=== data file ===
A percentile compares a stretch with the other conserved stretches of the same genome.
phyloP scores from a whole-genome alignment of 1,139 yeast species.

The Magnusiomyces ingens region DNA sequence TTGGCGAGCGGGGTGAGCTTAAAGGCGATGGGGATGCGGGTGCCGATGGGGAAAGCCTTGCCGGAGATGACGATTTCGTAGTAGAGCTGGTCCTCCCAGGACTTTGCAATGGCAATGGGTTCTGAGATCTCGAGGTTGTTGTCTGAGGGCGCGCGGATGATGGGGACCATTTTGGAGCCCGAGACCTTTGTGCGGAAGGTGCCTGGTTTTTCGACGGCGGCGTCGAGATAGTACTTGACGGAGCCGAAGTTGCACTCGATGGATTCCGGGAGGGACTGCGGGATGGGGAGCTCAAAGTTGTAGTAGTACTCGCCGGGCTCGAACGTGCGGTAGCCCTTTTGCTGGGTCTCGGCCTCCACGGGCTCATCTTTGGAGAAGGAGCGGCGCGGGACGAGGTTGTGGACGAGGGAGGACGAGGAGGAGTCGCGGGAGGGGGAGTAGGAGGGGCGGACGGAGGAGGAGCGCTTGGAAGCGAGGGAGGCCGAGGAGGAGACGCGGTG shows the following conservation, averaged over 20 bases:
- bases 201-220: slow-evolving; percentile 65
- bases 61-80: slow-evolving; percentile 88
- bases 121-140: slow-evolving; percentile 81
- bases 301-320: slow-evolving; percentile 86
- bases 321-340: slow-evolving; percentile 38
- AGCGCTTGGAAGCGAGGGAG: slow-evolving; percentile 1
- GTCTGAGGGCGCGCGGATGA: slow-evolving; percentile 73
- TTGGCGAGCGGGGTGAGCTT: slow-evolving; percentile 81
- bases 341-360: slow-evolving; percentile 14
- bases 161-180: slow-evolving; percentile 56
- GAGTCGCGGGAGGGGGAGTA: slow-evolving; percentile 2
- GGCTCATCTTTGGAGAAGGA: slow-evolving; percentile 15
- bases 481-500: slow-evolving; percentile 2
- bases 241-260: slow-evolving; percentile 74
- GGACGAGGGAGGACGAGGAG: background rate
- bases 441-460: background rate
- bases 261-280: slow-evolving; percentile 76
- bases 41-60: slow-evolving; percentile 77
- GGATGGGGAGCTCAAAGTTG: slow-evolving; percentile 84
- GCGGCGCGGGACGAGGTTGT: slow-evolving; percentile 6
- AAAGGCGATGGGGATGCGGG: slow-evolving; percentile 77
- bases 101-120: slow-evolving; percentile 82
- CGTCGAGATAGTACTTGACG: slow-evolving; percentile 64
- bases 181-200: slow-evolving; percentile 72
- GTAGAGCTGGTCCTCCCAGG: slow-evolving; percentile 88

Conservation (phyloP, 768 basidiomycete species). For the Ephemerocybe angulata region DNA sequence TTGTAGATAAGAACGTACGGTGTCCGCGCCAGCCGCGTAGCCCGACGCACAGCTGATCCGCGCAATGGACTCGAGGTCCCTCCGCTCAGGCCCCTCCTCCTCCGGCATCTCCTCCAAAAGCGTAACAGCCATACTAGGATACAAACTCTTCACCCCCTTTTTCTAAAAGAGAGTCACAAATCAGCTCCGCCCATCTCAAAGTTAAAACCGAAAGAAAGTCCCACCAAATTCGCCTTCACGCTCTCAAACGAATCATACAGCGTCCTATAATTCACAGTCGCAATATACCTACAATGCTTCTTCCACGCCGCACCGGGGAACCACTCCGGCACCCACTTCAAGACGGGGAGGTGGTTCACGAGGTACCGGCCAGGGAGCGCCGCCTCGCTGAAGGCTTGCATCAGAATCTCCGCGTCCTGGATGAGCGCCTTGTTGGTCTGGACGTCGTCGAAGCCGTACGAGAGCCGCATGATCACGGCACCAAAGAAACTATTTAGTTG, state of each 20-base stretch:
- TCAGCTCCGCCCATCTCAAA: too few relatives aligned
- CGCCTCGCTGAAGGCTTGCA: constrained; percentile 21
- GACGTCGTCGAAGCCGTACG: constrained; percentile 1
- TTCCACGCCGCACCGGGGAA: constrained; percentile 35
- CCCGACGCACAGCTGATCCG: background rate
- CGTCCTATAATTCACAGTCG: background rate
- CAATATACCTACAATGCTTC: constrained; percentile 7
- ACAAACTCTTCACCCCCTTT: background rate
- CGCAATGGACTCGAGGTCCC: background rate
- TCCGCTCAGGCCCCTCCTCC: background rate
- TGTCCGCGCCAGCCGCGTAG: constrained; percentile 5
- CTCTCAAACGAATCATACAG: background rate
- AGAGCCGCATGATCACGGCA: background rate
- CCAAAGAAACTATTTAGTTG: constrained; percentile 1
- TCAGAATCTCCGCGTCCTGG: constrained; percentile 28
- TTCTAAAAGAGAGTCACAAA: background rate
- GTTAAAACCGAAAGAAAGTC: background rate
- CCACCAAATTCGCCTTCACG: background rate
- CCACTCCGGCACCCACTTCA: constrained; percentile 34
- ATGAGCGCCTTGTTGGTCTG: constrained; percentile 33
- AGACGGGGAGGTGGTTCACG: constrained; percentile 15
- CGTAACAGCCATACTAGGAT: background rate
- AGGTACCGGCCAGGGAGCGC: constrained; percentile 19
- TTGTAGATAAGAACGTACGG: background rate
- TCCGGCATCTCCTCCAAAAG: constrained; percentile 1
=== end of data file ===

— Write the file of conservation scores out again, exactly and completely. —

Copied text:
A percentile compares a stretch with the other conserved stretches of the same genome.
phyloP scores from a whole-genome alignment of 1,139 yeast species.

The Magnusiomyces ingens region DNA sequence TTGGCGAGCGGGGTGAGCTTAAAGGCGATGGGGATGCGGGTGCCGATGGGGAAAGCCTTGCCGGAGATGACGATTTCGTAGTAGAGCTGGTCCTCCCAGGACTTTGCAATGGCAATGGGTTCTGAGATCTCGAGGTTGTTGTCTGAGGGCGCGCGGATGATGGGGACCATTTTGGAGCCCGAGACCTTTGTGCGGAAGGTGCCTGGTTTTTCGACGGCGGCGTCGAGATAGTACTTGACGGAGCCGAAGTTGCACTCGATGGATTCCGGGAGGGACTGCGGGATGGGGAGCTCAAAGTTGTAGTAGTACTCGCCGGGCTCGAACGTGCGGTAGCCCTTTTGCTGGGTCTCGGCCTCCACGGGCTCATCTTTGGAGAAGGAGCGGCGCGGGACGAGGTTGTGGACGAGGGAGGACGAGGAGGAGTCGCGGGAGGGGGAGTAGGAGGGGCGGACGGAGGAGGAGCGCTTGGAAGCGAGGGAGGCCGAGGAGGAGACGCGGTG shows the following conservation, averaged over 20 bases:
- bases 201-220: slow-evolving; percentile 65
- bases 61-80: slow-evolving; percentile 88
- bases 121-140: slow-evolving; percentile 81
- bases 301-320: slow-evolving; percentile 86
- bases 321-340: slow-evolving; percentile 38
- AGCGCTTGGAAGCGAGGGAG: slow-evolving; percentile 1
- GTCTGAGGGCGCGCGGATGA: slow-evolving; percentile 73
- TTGGCGAGCGGGGTGAGCTT: slow-evolving; percentile 81
- bases 341-360: slow-evolving; percentile 14
- bases 161-180: slow-evolving; percentile 56
- GAGTCGCGGGAGGGGGAGTA: slow-evolving; percentile 2
- GGCTCATCTTTGGAGAAGGA: slow-evolving; percentile 15
- bases 481-500: slow-evolving; percentile 2
- bases 241-260: slow-evolving; percentile 74
- GGACGAGGGAGGACGAGGAG: background rate
- bases 441-460: background rate
- bases 261-280: slow-evolving; percentile 76
- bases 41-60: slow-evolving; percentile 77
- GGATGGGGAGCTCAAAGTTG: slow-evolving; percentile 84
- GCGGCGCGGGACGAGGTTGT: slow-evolving; percentile 6
- AAAGGCGATGGGGATGCGGG: slow-evolving; percentile 77
- bases 101-120: slow-evolving; percentile 82
- CGTCGAGATAGTACTTGACG: slow-evolving; percentile 64
- bases 181-200: slow-evolving; percentile 72
- GTAGAGCTGGTCCTCCCAGG: slow-evolving; percentile 88

Conservation (phyloP, 768 basidiomycete species). For the Ephemerocybe angulata region DNA sequence TTGTAGATAAGAACGTACGGTGTCCGCGCCAGCCGCGTAGCCCGACGCACAGCTGATCCGCGCAATGGACTCGAGGTCCCTCCGCTCAGGCCCCTCCTCCTCCGGCATCTCCTCCAAAAGCGTAACAGCCATACTAGGATACAAACTCTTCACCCCCTTTTTCTAAAAGAGAGTCACAAATCAGCTCCGCCCATCTCAAAGTTAAAACCGAAAGAAAGTCCCACCAAATTCGCCTTCACGCTCTCAAACGAATCATACAGCGTCCTATAATTCACAGTCGCAATATACCTACAATGCTTCTTCCACGCCGCACCGGGGAACCACTCCGGCACCCACTTCAAGACGGGGAGGTGGTTCACGAGGTACCGGCCAGGGAGCGCCGCCTCGCTGAAGGCTTGCATCAGAATCTCCGCGTCCTGGATGAGCGCCTTGTTGGTCTGGACGTCGTCGAAGCCGTACGAGAGCCGCATGATCACGGCACCAAAGAAACTATTTAGTTG, state of each 20-base stretch:
- TCAGCTCCGCCCATCTCAAA: too few relatives aligned
- CGCCTCGCTGAAGGCTTGCA: constrained; percentile 21
- GACGTCGTCGAAGCCGTACG: constrained; percentile 1
- TTCCACGCCGCACCGGGGAA: constrained; percentile 35
- CCCGACGCACAGCTGATCCG: background rate
- CGTCCTATAATTCACAGTCG: background rate
- CAATATACCTACAATGCTTC: constrained; percentile 7
- ACAAACTCTTCACCCCCTTT: background rate
- CGCAATGGACTCGAGGTCCC: background rate
- TCCGCTCAGGCCCCTCCTCC: background rate
- TGTCCGCGCCAGCCGCGTAG: constrained; percentile 5
- CTCTCAAACGAATCATACAG: background rate
- AGAGCCGCATGATCACGGCA: background rate
- CCAAAGAAACTATTTAGTTG: constrained; percentile 1
- TCAGAATCTCCGCGTCCTGG: constrained; percentile 28
- TTCTAAAAGAGAGTCACAAA: background rate
- GTTAAAACCGAAAGAAAGTC: background rate
- CCACCAAATTCGCCTTCACG: background rate
- CCACTCCGGCACCCACTTCA: constrained; percentile 34
- ATGAGCGCCTTGTTGGTCTG: constrained; percentile 33
- AGACGGGGAGGTGGTTCACG: constrained; percentile 15
- CGTAACAGCCATACTAGGAT: background rate
- AGGTACCGGCCAGGGAGCGC: constrained; percentile 19
- TTGTAGATAAGAACGTACGG: background rate
- TCCGGCATCTCCTCCAAAAG: constrained; percentile 1